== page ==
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Dashboards on your smartphone

The most important thing to consider when designing a dashboard for mobile use is that you should not try to make it compete with or replace existing dashboards. Rather, a mobile dashboard should complement other dashboards, and does not need to cover all the bases. Like any other dashboard, the design of a mobile dashboard should start with a thorough understanding of the end user:

  • What is this person's role in the organization?
  • In what scenarios will this mobile dashboard be used?
  • What organizational goals are reached with mobile data access?

A dashboard displayed on a phone should be kept as simple as possible.

Most users will have little or no need for in-depth visualizations, and interaction between elements should be limited. The small screen size of a smartphone does not lend itself to in-depth analysis, and don't forget that the mobile user will probably not be sitting down and will not have the benefit of an input device such as a mouse to initiate dashboard interactivity. If a mobile dashboard has too many visuals, it is likely not focused enough. Consider creating another dashboard.

When it comes to mobile dashboards, less is more.

Smartphone example

Because mobile dashboards have less real estate than their desktop counterparts, it can be challenging to create an aesthetically pleasing interface and still provide users the ability to get the answers they need at a glance. One way to do this is to use color effectively, and using contrasting background and foreground colors is one technique that can be effective. With contrasting colors, metrics and outliers will stand out more.

Many mobile dashboards are about conveying performance. To this end, indicators and gauges are often the best visualizations, as information can be consumed quickly and action can be taken immediately in response to it.


  • When showing charts, limit the use of text and grids.
  • Limit or avoid visuals that contain too much information to be consumed quickly. This includes details, lists, and legends.

Best practices

General best practices for designing mobile dashboards are as follows:

  • Choose a phone orientation (portrait or landscape) and design for it. Dashboard elements are designed to take up 100 percent of the display and do not realign themselves with changes in the display's aspect ratio.
  • Take advantage of the fact that many desktop browsers (For example, Chrome) have built-in tools that enable you to get a close approximation of how your dashboard will look on mobile devices. When assembling your dashboard, periodically turn these tools on to get a sense of how things look, and adjust sizes, text, and colors as necessary.
  • Take advantage of the fact that dashboard elements can be expanded at run time to fill the entire display.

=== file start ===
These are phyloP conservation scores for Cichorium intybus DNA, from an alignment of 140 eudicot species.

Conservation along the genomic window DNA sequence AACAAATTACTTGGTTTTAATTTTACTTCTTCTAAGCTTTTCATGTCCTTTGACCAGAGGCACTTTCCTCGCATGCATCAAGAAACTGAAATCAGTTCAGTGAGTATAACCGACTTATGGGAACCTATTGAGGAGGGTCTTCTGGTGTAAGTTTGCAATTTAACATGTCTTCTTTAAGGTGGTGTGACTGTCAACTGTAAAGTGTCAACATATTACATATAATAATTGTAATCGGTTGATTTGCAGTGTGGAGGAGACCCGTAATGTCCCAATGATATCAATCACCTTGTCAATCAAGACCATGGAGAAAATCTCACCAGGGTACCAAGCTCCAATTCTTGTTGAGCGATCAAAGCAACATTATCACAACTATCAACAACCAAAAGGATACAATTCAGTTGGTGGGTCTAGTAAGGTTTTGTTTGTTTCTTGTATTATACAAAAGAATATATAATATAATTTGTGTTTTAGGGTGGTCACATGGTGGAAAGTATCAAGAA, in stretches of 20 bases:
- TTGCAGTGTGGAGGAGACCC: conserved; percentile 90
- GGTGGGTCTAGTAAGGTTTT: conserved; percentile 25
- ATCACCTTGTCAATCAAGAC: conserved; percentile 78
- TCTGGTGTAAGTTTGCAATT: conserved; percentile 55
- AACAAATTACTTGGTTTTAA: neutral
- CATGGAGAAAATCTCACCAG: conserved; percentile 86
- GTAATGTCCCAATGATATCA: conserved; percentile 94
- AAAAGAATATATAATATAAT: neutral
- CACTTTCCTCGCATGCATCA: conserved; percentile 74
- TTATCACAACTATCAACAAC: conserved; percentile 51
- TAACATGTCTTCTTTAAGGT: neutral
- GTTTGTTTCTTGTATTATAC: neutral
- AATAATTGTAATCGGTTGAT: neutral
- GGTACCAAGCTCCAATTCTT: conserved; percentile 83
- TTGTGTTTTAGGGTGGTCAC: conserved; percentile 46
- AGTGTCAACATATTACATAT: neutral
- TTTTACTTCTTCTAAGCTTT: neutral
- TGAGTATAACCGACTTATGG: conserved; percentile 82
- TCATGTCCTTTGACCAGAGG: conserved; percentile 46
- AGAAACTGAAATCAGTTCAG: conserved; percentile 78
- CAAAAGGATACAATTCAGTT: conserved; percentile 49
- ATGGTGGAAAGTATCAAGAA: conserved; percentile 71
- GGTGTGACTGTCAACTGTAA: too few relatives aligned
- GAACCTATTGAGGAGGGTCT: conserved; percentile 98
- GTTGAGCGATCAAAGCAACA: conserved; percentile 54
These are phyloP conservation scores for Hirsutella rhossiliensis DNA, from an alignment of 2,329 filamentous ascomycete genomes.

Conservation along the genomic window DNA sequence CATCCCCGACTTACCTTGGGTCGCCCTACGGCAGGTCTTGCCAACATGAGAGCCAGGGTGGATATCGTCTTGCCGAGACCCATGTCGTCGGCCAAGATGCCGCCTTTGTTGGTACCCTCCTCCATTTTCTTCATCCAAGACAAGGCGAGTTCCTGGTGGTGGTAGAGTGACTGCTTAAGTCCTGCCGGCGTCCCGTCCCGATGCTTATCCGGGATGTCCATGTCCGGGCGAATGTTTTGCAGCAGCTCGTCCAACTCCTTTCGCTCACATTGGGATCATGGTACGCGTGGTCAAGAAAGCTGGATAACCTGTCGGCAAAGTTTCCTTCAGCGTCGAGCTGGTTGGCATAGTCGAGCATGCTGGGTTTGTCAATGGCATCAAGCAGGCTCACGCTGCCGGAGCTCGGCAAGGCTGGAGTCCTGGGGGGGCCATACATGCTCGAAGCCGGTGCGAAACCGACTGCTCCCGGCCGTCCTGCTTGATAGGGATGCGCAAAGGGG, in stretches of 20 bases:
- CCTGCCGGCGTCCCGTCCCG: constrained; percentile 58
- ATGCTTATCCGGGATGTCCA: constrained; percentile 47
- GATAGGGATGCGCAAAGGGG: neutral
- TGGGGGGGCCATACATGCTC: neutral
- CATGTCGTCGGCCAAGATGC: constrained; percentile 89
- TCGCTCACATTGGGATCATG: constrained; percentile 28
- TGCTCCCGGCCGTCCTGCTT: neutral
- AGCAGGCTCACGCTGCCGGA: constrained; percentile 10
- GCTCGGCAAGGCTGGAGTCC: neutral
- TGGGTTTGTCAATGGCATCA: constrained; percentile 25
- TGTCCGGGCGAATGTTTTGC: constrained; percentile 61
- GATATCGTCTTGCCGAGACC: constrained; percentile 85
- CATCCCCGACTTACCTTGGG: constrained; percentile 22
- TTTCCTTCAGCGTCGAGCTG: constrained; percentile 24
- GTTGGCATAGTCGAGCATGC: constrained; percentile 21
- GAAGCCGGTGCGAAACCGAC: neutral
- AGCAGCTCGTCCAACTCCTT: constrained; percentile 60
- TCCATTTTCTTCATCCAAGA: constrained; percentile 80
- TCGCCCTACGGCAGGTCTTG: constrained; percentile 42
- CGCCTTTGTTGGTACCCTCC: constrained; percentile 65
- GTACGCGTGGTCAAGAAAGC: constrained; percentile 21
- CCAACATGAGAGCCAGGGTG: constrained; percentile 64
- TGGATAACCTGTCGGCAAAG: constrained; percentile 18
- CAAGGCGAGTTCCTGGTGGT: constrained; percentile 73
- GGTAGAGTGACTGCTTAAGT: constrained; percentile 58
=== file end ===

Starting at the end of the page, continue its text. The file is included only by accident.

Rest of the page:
• Use a dashboard's ability to group and stack elements to your advantage, but be conservative. You should not try to re-create a desktop dashboard for your phone by overusing these abilities. When used, stacks (tabs) should be renamed to reflect their content.
  • When adding elements to the dashboard, do not add any unnecessary text such as titles and descriptions.
  • Don't add a header to your dashboard unless it needs one.
  • Limit the amount of text you place in each element's title and description (or omit text in these areas altogether).
  • For all elements, turn off the Last Update Text option.
  • For the pie chart and serial chart, turn off the Hover Text option.

Best practices for maps and legends are as follows:

  • Maps should be as simple as possible. Limiting a map to one operational layer whose symbology contrasts with the background basemap is ideal. This will make the map easier to interpret and faster to draw and reduces the amount of data being downloaded to your device over what might be a slow network connection.
  • Disable pop-ups on the operational layers. Tapping a single feature on a phone is difficult, and there isn't as much real estate on the phone to show an info window on top of the map as there is on your desktop.
  • Consider whether a refresh interval is necessary. Many mobile dashboards will be opened and then immediately closed once the information they display has been consumed.
  • When adding a map to a mobile dashboard, avoid enabling map tools such as search, layer visibility, legend, basemap switcher, and so on. They are rarely needed in mobile situations.
  • Because the map used on a mobile dashboard should be simple to understand, adding a map legend element is typically unnecessary.

Best practices for interactive dashboards are as follows:

  • Dashboard actions should be kept to a minimum.
  • Use selectors sparingly. When you use them, consider placing them on a side panel configured to slide over the dashboard rather than on a dashboard header.

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